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Sex and banks and rock and roll

It seems that all this blog is writing about these days is sex and banking, but the papers are full of sex, rock & roll and death in banking this week so it is unavoidable.

For example, here are three stories which illustrate how the rich vein of  real life runs through our banking lives.

For starters are the shocking revelations from a certain Jordan Wimmer about life in the Hedge Fund Nomos Capital, run by alleged lothario Mark Lowe.

Miss Wimmer, whose salary increased tenfold over a four year period to £577,000 a year, accuses Mr. Lowe of perpetual harassment and hiring a Russian hitman to killl her, resulting in her breakdown last year.

According to the Daily Mail * Miss Wimmer claims that Mr Lowe subjected her to all sorts of deplorable behaviour as part of her job, including watching him cavort is a sexual manner with various women.

I sympathise with Miss Wimmer but that sounds like the usual City way of life (when will this change?) especially as, in Mr. Lowe’s defence, he claims that the person in hot pants in question, Miss Ling, is in fact a Malaysian banker who liked to dress attractively for him as she was his girlfriend.

Yea right.

Meanwhile, in the same news day is the tragic story of Huibert Boumeester, the respected banker with ABN AMRO who lost his job after the takeover by Royal Bank of Scotland in 2007.  The result is that he sank into a depression and shot himself in June of this year.

This sort of story is appearing more and more often in our community, and no-one feels this is a good time for banking. Nevertheless, the media witch hunt over bonuses continues to grab the headlines rather than these tragically human stories.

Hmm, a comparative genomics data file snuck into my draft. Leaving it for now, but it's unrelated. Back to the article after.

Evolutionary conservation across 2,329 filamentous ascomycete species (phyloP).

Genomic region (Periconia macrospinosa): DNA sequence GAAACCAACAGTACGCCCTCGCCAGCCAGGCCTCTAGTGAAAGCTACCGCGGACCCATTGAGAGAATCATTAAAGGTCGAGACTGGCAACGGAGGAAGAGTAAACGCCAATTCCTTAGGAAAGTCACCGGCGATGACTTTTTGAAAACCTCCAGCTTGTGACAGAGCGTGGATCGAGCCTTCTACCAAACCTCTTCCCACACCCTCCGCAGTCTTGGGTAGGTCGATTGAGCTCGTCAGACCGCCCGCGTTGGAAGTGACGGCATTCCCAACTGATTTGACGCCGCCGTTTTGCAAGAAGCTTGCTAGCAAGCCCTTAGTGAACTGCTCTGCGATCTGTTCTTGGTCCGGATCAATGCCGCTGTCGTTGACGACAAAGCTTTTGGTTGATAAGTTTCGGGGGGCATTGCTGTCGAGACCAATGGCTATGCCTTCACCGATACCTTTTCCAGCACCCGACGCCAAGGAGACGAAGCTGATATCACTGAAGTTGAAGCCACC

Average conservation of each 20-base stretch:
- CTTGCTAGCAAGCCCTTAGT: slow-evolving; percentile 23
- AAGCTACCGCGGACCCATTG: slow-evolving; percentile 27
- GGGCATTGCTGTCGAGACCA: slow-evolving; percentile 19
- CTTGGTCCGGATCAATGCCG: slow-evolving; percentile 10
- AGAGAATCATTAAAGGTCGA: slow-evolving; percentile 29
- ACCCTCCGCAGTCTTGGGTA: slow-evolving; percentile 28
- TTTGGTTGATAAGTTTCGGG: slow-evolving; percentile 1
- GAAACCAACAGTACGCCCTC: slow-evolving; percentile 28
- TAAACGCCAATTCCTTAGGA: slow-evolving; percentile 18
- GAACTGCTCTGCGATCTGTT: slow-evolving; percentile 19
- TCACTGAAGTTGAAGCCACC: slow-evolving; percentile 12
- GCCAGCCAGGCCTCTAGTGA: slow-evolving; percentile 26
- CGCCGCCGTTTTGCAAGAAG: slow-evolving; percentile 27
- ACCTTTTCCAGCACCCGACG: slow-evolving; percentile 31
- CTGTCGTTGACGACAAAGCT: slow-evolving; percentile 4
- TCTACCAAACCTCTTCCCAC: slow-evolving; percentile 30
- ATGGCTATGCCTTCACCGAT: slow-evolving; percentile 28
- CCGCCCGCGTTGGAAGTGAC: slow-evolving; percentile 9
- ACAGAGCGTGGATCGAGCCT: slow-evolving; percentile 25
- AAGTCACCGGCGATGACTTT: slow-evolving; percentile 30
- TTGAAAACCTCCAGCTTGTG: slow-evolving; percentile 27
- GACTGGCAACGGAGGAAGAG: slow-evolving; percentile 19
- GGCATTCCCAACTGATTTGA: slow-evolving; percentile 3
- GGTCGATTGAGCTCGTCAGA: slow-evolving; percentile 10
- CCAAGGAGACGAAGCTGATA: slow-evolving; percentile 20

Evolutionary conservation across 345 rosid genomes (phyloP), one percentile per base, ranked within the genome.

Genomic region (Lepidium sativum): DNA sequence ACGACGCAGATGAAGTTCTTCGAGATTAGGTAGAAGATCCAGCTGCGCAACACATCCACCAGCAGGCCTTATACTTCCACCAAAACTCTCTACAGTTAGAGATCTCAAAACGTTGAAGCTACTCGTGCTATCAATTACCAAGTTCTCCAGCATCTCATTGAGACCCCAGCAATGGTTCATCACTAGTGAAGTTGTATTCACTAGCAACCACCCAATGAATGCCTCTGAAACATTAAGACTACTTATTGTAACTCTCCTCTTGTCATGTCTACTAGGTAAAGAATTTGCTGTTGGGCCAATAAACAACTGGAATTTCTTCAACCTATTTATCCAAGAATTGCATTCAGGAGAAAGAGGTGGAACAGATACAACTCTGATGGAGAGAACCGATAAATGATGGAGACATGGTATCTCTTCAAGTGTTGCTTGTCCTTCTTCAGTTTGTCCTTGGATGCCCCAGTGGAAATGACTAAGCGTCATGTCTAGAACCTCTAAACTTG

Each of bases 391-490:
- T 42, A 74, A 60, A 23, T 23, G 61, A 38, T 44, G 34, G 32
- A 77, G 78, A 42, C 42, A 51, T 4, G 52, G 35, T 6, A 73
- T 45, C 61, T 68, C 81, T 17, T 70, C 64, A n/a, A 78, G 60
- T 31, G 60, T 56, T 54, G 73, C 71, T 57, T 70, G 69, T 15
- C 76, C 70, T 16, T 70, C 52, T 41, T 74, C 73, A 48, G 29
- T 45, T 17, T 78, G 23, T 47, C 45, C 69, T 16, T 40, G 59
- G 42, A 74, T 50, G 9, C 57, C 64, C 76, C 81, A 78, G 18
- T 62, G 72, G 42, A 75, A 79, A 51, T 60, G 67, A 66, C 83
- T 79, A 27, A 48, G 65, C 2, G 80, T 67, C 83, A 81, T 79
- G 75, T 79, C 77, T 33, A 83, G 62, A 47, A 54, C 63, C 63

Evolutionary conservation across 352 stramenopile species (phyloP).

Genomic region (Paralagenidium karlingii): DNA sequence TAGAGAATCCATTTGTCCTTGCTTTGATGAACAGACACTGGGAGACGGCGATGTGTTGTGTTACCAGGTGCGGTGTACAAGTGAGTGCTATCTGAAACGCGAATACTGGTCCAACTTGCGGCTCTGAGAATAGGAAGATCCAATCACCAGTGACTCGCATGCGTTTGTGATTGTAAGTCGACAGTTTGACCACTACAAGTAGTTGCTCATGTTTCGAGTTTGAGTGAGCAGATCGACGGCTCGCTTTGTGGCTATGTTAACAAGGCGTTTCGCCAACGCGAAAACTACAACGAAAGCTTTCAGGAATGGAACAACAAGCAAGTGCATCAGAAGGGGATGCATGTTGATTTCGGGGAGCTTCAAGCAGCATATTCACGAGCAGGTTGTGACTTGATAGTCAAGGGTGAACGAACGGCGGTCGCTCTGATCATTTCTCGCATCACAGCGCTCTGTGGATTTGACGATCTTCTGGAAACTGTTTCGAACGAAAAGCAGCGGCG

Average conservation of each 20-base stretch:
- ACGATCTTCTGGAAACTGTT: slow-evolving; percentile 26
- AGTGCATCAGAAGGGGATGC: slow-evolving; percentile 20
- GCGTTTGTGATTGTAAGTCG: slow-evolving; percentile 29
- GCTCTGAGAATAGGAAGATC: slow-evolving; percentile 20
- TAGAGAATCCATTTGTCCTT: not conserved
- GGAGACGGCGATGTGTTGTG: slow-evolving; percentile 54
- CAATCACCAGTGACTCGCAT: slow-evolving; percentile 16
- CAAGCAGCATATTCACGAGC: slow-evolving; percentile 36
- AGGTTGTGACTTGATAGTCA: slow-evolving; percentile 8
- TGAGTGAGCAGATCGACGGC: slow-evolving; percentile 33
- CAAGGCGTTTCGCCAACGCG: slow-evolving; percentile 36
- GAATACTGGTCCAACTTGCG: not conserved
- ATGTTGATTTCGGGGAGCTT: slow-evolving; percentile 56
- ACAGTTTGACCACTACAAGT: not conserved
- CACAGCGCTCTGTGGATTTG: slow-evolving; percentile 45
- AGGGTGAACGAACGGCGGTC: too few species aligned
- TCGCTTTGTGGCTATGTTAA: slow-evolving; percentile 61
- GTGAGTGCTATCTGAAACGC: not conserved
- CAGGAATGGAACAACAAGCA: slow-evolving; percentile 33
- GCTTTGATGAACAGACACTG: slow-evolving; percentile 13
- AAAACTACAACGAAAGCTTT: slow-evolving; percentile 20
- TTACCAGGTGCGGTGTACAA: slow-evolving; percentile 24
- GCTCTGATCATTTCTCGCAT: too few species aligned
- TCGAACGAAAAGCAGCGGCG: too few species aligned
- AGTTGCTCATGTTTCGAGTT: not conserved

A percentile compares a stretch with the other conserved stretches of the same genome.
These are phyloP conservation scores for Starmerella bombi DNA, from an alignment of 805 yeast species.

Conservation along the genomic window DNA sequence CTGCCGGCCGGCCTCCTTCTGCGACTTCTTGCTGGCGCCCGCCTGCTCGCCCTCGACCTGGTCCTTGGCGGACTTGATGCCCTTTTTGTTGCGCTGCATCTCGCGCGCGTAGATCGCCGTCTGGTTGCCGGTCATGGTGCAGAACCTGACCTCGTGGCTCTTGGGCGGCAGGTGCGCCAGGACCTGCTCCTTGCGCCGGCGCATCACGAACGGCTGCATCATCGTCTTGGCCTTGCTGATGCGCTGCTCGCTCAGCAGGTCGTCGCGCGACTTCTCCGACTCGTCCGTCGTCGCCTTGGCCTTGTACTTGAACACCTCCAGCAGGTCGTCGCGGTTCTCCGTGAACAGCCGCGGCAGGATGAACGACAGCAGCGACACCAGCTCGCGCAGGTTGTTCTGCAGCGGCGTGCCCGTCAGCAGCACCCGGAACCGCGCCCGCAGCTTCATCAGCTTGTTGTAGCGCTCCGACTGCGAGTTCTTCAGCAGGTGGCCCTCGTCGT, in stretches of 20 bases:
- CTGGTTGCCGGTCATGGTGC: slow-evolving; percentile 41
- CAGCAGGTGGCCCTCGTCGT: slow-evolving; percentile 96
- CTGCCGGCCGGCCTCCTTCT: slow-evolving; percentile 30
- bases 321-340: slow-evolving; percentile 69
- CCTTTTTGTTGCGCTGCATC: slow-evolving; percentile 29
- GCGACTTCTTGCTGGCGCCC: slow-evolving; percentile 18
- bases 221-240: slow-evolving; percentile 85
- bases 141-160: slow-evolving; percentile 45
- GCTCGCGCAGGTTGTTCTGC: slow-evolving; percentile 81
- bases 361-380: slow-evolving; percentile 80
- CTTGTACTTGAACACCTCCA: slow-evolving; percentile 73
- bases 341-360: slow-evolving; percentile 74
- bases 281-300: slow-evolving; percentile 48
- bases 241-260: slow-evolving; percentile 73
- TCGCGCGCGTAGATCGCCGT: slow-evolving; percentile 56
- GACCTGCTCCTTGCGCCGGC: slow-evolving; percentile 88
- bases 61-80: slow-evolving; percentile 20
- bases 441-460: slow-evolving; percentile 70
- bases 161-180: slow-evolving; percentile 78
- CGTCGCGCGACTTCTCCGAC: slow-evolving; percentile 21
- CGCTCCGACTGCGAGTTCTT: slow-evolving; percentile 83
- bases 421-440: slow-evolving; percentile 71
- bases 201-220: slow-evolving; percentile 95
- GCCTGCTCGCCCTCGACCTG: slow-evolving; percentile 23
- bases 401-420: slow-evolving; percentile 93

Finally, on the same newsday, is the tittle in Tatler about Roger Jenkins' wife, Diana.

Roger Jenkins is the A-List celebrity banker with Barclays who pulled together the Middle Eastern bailout in January that meant the bank could avoid slipping into the UK Government’s ownership.

He claims that it was Diana’s key role that made this happen, “charming the Qatari royal family into parting with the £7.3 billion that saved” the bank and creating “the Roger brand”.

It was also Diana who made the party happen last Christmas for Charity.  A-list stars attended including George Clooney, Scarlett Johansson and Bono, and £10 million was raised in one night for Darfur.

But Diana Jenkins, who is a Bosnian, has now moved to Malibu because she was treated “like an Eastern European mail-order bride” by London society apparently.

Speaking of London's party circuit, she says that “you have to have your priorities right first. No kid wants the private plane first – they want their parents. That's where all those social girls get it so wrong. My kids would rather be with me in a shack than with a stranger in a private plane who calls themselves a mother.”

She really did not like the snobbery in London.

No wonder she moved to Malibu rather than New York, where the Desperate Hedgewives are just as bad.

It also makes me think that Miss Wimmer might learn a thing or two from Mrs Jenkins.

All in all, just another week in the world of high finance.

* in the original blog entry, we mentioned that Ms. Charity Wanju was cited in the court case.  This information was not presented accurately, for which we unreservedly apologise to Ms. Wanju if this caused offence.

About Chris M Skinner

Chris M Skinner
Chris Skinner is best known as an independent commentator on the financial markets through his blog, the Finanser.com, as author of the bestselling book Digital Bank, and Chair of the European networking forum the Financial Services Club. He has been voted one of the most influential people in banking by The Financial Brand (as well as one of the best blogs), a FinTech Titan (Next Bank), one of the Fintech Leaders you need to follow (City AM, Deluxe and Jax Finance), as well as one of the Top 40 most influential people in financial technology by the Wall Street Journal’s Financial News. To learn more click here...

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